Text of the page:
Importantly, Pakistan’s nuclear program has civilian and military components. Its civilian program is under the International Atomic Energy Agency's safeguards. Rafael Mariano Grossi, the director-general of the IAEA, during his two-day visit to Pakistan last month appreciated Pakistan’s safeguards record.  

Like other nuclear weapon states, Pakistan’s nuclear weapons program is not under the IAEA safeguards. Therefore, reprimanding and alleging Pakistani firms for being involved in unsafeguarded activities seems a deliberate attempt to weaken Pakistan’s merchandise and local defense industry. 

The increasing military strength of India compels Pakistan to increase its defense spending, which is a Herculean task due to the sliding trend in the national economy. Having limited options in purchasing military hardware from the international military market due to financial constraints, Pakistan is more inclined towards a domestic military-industrial complex for both conventional and non-conventional weaponry.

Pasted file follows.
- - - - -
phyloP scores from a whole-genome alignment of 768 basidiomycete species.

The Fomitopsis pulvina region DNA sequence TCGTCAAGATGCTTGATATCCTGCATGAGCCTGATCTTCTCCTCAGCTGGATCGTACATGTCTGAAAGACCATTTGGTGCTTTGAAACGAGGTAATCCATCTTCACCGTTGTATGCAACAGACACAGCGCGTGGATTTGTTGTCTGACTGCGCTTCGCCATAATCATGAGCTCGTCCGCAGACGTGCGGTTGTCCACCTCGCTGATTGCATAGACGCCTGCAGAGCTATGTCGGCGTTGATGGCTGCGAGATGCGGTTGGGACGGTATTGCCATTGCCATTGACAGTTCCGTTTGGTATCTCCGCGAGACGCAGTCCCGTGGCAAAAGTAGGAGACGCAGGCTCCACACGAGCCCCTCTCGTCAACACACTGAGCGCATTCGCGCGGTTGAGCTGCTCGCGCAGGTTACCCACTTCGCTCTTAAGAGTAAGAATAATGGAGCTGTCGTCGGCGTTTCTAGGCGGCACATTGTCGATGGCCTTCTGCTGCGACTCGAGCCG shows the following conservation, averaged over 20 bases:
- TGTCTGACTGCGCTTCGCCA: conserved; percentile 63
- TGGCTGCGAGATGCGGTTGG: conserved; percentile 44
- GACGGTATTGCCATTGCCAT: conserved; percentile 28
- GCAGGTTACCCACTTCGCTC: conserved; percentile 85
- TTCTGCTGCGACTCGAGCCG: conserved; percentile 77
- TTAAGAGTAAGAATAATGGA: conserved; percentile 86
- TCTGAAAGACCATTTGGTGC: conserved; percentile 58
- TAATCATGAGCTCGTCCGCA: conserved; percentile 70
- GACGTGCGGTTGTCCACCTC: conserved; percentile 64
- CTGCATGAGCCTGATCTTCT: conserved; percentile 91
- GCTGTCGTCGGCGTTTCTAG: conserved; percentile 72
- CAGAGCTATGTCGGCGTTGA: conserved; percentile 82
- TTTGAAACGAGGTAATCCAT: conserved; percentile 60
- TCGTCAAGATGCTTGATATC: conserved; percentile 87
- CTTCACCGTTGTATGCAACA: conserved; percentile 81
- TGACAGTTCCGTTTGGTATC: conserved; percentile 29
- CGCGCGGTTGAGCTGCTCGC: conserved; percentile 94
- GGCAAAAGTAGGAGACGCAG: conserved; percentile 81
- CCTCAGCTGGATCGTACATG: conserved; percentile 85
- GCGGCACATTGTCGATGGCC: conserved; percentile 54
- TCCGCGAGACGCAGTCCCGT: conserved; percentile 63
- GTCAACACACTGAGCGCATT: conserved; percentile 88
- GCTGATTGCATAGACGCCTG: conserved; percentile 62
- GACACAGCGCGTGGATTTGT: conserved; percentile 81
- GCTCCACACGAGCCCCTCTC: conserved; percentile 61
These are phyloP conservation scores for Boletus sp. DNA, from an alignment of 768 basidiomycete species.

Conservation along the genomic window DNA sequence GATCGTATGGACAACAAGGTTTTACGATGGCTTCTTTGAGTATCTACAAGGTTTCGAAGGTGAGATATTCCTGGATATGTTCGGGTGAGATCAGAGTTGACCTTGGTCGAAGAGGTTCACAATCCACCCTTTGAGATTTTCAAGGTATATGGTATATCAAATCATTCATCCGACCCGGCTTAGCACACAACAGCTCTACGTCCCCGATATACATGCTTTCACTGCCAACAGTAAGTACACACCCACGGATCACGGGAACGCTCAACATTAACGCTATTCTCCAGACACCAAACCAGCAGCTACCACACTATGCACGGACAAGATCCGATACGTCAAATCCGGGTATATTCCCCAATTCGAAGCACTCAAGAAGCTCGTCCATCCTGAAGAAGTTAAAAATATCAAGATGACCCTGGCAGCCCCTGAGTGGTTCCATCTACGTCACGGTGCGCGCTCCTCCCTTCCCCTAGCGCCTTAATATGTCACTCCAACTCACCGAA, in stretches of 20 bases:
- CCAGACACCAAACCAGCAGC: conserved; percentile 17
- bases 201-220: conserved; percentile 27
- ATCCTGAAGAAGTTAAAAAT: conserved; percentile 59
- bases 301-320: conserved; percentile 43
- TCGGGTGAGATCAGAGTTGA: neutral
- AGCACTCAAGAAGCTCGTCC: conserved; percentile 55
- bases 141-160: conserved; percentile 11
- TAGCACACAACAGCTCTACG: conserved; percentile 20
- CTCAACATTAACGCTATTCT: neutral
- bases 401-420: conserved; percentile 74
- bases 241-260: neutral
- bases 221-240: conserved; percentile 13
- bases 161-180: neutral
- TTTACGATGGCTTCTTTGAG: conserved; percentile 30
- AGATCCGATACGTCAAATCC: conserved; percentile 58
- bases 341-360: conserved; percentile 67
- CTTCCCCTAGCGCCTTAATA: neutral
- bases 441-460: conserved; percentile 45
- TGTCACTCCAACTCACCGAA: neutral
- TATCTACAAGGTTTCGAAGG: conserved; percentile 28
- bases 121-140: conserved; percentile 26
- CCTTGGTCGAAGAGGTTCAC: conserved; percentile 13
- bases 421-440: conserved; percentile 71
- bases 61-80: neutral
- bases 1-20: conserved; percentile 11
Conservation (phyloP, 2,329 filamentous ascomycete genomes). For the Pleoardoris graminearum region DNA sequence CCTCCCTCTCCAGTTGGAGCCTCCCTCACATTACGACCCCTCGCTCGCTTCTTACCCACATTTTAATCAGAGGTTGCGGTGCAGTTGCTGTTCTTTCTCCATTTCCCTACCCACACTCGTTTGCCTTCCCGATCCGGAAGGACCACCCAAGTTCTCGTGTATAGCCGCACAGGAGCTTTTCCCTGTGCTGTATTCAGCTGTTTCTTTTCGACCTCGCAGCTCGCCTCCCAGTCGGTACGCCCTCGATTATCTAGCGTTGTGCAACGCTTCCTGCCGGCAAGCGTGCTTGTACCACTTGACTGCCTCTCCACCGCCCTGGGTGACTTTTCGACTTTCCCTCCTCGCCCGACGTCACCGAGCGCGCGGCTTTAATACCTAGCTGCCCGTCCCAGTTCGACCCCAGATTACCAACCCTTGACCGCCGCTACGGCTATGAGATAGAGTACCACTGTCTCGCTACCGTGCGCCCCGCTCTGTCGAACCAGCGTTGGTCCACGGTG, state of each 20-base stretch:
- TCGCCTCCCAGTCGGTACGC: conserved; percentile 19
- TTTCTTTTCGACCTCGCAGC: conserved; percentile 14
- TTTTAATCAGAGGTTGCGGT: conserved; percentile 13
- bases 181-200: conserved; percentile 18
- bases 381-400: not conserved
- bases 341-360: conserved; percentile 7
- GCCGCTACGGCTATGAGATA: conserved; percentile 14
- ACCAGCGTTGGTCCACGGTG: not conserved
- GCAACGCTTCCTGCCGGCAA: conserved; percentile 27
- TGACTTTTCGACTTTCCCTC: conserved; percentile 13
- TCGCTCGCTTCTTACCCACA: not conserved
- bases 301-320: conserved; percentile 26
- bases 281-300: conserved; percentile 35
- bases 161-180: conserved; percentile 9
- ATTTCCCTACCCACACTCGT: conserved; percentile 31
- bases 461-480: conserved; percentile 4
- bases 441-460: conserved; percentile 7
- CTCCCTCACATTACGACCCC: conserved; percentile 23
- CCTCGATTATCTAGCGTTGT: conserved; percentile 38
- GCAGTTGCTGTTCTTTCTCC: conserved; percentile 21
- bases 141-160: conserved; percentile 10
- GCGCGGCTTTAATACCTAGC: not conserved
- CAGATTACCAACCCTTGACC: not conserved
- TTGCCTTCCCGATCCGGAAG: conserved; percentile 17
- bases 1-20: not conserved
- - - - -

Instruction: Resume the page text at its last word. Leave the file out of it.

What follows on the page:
Indeed, for the credibility of full spectrum deterrence, Pakistan is obliged to improve its nuclear capability within the precincts of credible minimum nuclear deterrence and advance its indigenous ballistic and cruise missile production. Therefore, the Pakistani ruling elite has to devise a practical economic and diplomatic policy to ensure its full spectrum deterrence capability without succumbing to internal and external pressures. 

In summary, Washington is not opposing India’s supersonic cruise missile developments, S-400 purchases from Russia, and revolutionizing its conventional and non-conventional capability with the assistance of Israel. However, it is targeting Pakistan’s ballistic missile program, which is imperative for Pakistan’s full spectrum deterrence and also for enduring strategic stability in South Asia.  

- Dr. Zafar Nawaz Jaspal is an Islamabad-based analyst and professor at the School of Politics and International Relations, Quaid-i-Azam University. E-mail: [email protected] Twitter: @zafar_jaspal